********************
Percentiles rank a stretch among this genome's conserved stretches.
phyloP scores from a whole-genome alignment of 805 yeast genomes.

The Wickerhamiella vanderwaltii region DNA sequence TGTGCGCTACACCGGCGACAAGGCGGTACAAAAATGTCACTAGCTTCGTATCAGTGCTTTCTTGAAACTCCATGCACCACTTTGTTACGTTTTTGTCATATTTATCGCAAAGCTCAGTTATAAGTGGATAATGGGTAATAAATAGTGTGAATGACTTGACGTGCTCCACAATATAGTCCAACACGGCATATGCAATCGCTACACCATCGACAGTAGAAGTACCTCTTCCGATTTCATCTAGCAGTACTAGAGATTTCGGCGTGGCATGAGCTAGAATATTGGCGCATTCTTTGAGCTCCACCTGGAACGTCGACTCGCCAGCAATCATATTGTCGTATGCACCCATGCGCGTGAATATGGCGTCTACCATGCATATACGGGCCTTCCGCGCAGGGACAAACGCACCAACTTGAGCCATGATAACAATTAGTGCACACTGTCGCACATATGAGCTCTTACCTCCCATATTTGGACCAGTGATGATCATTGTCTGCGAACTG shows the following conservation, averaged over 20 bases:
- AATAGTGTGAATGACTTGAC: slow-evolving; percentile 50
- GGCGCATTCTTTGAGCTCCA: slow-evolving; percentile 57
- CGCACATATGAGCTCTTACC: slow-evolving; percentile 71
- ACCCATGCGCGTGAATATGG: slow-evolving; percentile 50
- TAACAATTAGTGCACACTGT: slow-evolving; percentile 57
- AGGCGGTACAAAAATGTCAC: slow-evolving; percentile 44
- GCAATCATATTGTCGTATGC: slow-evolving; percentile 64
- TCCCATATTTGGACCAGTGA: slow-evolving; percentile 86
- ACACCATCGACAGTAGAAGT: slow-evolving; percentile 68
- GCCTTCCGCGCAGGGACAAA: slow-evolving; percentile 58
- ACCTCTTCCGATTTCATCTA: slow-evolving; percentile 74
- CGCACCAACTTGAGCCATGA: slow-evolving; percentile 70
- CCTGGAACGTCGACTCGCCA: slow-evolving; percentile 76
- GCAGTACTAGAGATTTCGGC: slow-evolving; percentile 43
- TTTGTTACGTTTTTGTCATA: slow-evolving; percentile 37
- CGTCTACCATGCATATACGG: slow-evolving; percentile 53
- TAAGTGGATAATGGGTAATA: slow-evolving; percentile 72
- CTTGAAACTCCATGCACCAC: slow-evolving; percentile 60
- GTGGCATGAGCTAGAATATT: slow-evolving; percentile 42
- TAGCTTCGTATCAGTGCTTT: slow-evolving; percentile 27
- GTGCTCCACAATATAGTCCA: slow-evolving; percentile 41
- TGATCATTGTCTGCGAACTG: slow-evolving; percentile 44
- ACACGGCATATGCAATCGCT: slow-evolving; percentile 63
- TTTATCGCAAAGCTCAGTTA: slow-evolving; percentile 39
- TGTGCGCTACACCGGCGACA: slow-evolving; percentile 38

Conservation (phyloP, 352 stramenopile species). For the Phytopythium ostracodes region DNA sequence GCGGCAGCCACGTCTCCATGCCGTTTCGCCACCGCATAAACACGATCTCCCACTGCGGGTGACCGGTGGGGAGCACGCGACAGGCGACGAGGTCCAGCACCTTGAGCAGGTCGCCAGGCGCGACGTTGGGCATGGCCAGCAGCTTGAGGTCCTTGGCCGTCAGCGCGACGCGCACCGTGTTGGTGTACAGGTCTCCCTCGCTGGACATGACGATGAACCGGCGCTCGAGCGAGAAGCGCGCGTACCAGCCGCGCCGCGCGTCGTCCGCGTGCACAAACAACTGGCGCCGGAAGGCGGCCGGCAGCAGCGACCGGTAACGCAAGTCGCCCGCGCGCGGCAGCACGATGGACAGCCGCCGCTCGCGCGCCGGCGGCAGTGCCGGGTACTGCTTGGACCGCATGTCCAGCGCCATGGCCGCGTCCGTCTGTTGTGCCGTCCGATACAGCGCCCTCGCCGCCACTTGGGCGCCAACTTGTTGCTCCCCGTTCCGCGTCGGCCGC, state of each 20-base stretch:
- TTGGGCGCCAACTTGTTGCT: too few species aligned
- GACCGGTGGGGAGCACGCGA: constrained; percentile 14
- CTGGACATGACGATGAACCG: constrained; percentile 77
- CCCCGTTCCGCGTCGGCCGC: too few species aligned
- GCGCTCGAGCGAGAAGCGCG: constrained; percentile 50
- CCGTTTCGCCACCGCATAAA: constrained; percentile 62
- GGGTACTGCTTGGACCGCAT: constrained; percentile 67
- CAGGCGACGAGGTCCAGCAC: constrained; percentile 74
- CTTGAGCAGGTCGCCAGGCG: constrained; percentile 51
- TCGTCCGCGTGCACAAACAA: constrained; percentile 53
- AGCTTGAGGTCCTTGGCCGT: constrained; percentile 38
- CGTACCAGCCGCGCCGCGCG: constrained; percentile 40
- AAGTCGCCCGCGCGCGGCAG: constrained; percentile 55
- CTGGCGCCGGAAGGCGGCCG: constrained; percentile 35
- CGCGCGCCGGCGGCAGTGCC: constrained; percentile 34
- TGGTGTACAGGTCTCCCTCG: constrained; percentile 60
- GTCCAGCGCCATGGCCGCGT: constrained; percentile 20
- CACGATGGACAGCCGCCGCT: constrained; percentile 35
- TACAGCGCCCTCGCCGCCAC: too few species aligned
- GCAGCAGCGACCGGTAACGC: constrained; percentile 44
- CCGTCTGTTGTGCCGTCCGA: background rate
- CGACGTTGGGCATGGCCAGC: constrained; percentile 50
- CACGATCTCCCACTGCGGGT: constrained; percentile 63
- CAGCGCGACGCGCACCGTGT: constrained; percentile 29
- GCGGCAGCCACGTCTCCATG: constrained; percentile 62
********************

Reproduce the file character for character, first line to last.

Percentiles rank a stretch among this genome's conserved stretches.
phyloP scores from a whole-genome alignment of 805 yeast genomes.

The Wickerhamiella vanderwaltii region DNA sequence TGTGCGCTACACCGGCGACAAGGCGGTACAAAAATGTCACTAGCTTCGTATCAGTGCTTTCTTGAAACTCCATGCACCACTTTGTTACGTTTTTGTCATATTTATCGCAAAGCTCAGTTATAAGTGGATAATGGGTAATAAATAGTGTGAATGACTTGACGTGCTCCACAATATAGTCCAACACGGCATATGCAATCGCTACACCATCGACAGTAGAAGTACCTCTTCCGATTTCATCTAGCAGTACTAGAGATTTCGGCGTGGCATGAGCTAGAATATTGGCGCATTCTTTGAGCTCCACCTGGAACGTCGACTCGCCAGCAATCATATTGTCGTATGCACCCATGCGCGTGAATATGGCGTCTACCATGCATATACGGGCCTTCCGCGCAGGGACAAACGCACCAACTTGAGCCATGATAACAATTAGTGCACACTGTCGCACATATGAGCTCTTACCTCCCATATTTGGACCAGTGATGATCATTGTCTGCGAACTG shows the following conservation, averaged over 20 bases:
- AATAGTGTGAATGACTTGAC: slow-evolving; percentile 50
- GGCGCATTCTTTGAGCTCCA: slow-evolving; percentile 57
- CGCACATATGAGCTCTTACC: slow-evolving; percentile 71
- ACCCATGCGCGTGAATATGG: slow-evolving; percentile 50
- TAACAATTAGTGCACACTGT: slow-evolving; percentile 57
- AGGCGGTACAAAAATGTCAC: slow-evolving; percentile 44
- GCAATCATATTGTCGTATGC: slow-evolving; percentile 64
- TCCCATATTTGGACCAGTGA: slow-evolving; percentile 86
- ACACCATCGACAGTAGAAGT: slow-evolving; percentile 68
- GCCTTCCGCGCAGGGACAAA: slow-evolving; percentile 58
- ACCTCTTCCGATTTCATCTA: slow-evolving; percentile 74
- CGCACCAACTTGAGCCATGA: slow-evolving; percentile 70
- CCTGGAACGTCGACTCGCCA: slow-evolving; percentile 76
- GCAGTACTAGAGATTTCGGC: slow-evolving; percentile 43
- TTTGTTACGTTTTTGTCATA: slow-evolving; percentile 37
- CGTCTACCATGCATATACGG: slow-evolving; percentile 53
- TAAGTGGATAATGGGTAATA: slow-evolving; percentile 72
- CTTGAAACTCCATGCACCAC: slow-evolving; percentile 60
- GTGGCATGAGCTAGAATATT: slow-evolving; percentile 42
- TAGCTTCGTATCAGTGCTTT: slow-evolving; percentile 27
- GTGCTCCACAATATAGTCCA: slow-evolving; percentile 41
- TGATCATTGTCTGCGAACTG: slow-evolving; percentile 44
- ACACGGCATATGCAATCGCT: slow-evolving; percentile 63
- TTTATCGCAAAGCTCAGTTA: slow-evolving; percentile 39
- TGTGCGCTACACCGGCGACA: slow-evolving; percentile 38

Conservation (phyloP, 352 stramenopile species). For the Phytopythium ostracodes region DNA sequence GCGGCAGCCACGTCTCCATGCCGTTTCGCCACCGCATAAACACGATCTCCCACTGCGGGTGACCGGTGGGGAGCACGCGACAGGCGACGAGGTCCAGCACCTTGAGCAGGTCGCCAGGCGCGACGTTGGGCATGGCCAGCAGCTTGAGGTCCTTGGCCGTCAGCGCGACGCGCACCGTGTTGGTGTACAGGTCTCCCTCGCTGGACATGACGATGAACCGGCGCTCGAGCGAGAAGCGCGCGTACCAGCCGCGCCGCGCGTCGTCCGCGTGCACAAACAACTGGCGCCGGAAGGCGGCCGGCAGCAGCGACCGGTAACGCAAGTCGCCCGCGCGCGGCAGCACGATGGACAGCCGCCGCTCGCGCGCCGGCGGCAGTGCCGGGTACTGCTTGGACCGCATGTCCAGCGCCATGGCCGCGTCCGTCTGTTGTGCCGTCCGATACAGCGCCCTCGCCGCCACTTGGGCGCCAACTTGTTGCTCCCCGTTCCGCGTCGGCCGC, state of each 20-base stretch:
- TTGGGCGCCAACTTGTTGCT: too few species aligned
- GACCGGTGGGGAGCACGCGA: constrained; percentile 14
- CTGGACATGACGATGAACCG: constrained; percentile 77
- CCCCGTTCCGCGTCGGCCGC: too few species aligned
- GCGCTCGAGCGAGAAGCGCG: constrained; percentile 50
- CCGTTTCGCCACCGCATAAA: constrained; percentile 62
- GGGTACTGCTTGGACCGCAT: constrained; percentile 67
- CAGGCGACGAGGTCCAGCAC: constrained; percentile 74
- CTTGAGCAGGTCGCCAGGCG: constrained; percentile 51
- TCGTCCGCGTGCACAAACAA: constrained; percentile 53
- AGCTTGAGGTCCTTGGCCGT: constrained; percentile 38
- CGTACCAGCCGCGCCGCGCG: constrained; percentile 40
- AAGTCGCCCGCGCGCGGCAG: constrained; percentile 55
- CTGGCGCCGGAAGGCGGCCG: constrained; percentile 35
- CGCGCGCCGGCGGCAGTGCC: constrained; percentile 34
- TGGTGTACAGGTCTCCCTCG: constrained; percentile 60
- GTCCAGCGCCATGGCCGCGT: constrained; percentile 20
- CACGATGGACAGCCGCCGCT: constrained; percentile 35
- TACAGCGCCCTCGCCGCCAC: too few species aligned
- GCAGCAGCGACCGGTAACGC: constrained; percentile 44
- CCGTCTGTTGTGCCGTCCGA: background rate
- CGACGTTGGGCATGGCCAGC: constrained; percentile 50
- CACGATCTCCCACTGCGGGT: constrained; percentile 63
- CAGCGCGACGCGCACCGTGT: constrained; percentile 29
- GCGGCAGCCACGTCTCCATG: constrained; percentile 62